A funny thing about attitude – what you focus on expands. And when you think about it, what is attitude if not focus? If our attitude or focus about change is concentrated on how negative it might be, then it probably will be. But there’s another funny thing about attitude – no one can change it for you, you have to change it yourself. If change is going to be positive, it’s up to us to make it so.
EXECUTION – So we’ve prepared for change and we’re positive of the outcome; what could go wrong, right? What could go wrong is that we fail to exercise proper execution. Going back to the example of the six month supply of bottled water, if I use it to take a bath in, it’s probably not going to last six months. I had a plan; I was prepared for it, I had the right attitude for it, but I failed to execute properly, therefore, the change that should have turned out positive will turn out negative.
Execution is all about staying the course, maintaining the right attitude and also making adjustments when needed. In other words, in order to make change successful, you must be ready to change along the way. You must expect the unexpected and adapt to it. We humans have a tendency to revert back to the status quo because it’s what we know – it’s what we’re comfortable with, but if status quo is the goal, then it isn’t change, is it? Without proper execution, all of the preparation and having the right attitude won’t make much difference.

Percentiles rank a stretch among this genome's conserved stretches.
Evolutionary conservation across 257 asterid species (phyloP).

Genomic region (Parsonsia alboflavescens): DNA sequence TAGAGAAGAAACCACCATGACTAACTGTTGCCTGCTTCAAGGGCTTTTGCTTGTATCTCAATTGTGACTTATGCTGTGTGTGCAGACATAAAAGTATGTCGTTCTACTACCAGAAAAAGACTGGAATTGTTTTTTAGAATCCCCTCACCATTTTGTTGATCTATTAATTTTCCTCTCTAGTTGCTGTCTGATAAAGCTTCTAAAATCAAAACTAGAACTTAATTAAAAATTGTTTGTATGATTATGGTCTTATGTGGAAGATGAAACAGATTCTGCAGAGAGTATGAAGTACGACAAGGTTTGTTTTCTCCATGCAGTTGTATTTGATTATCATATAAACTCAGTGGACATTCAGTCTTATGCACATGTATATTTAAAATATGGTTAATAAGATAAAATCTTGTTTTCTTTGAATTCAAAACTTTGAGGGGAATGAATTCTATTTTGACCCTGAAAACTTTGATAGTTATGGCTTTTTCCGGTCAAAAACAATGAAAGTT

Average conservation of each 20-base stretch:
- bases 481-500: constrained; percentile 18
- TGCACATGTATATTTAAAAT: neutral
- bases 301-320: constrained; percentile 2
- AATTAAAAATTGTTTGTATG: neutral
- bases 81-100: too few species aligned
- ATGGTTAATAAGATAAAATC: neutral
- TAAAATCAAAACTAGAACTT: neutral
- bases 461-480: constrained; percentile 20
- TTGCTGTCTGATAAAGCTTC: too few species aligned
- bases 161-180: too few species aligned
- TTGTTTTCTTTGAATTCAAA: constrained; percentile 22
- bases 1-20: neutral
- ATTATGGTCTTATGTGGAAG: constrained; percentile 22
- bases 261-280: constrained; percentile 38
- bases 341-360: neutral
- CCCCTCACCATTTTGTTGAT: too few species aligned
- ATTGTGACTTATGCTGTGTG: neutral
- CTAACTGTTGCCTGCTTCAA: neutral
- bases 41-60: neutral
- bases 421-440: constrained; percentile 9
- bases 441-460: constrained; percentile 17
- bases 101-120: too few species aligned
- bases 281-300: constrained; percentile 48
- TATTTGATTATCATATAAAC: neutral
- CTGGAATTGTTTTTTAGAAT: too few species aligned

Think about change as a three-legged stool; preparation, attitude and execution. Remove any one of those three legs and the stool will topple.
What can you do right now to prepare for your next big change?
Monty Rainey is a District Manager with over 14 years in the self storage industry currently overseeing 21 stores in the Austin & San Antonio, TX area. He is also a leadership coach and public speaker. For a free consultation, please contact Monty at 830-743-2139 or visit his website at http://www.montyrainey.com .
- Additude is the key. (montyrainey.wordpress.com)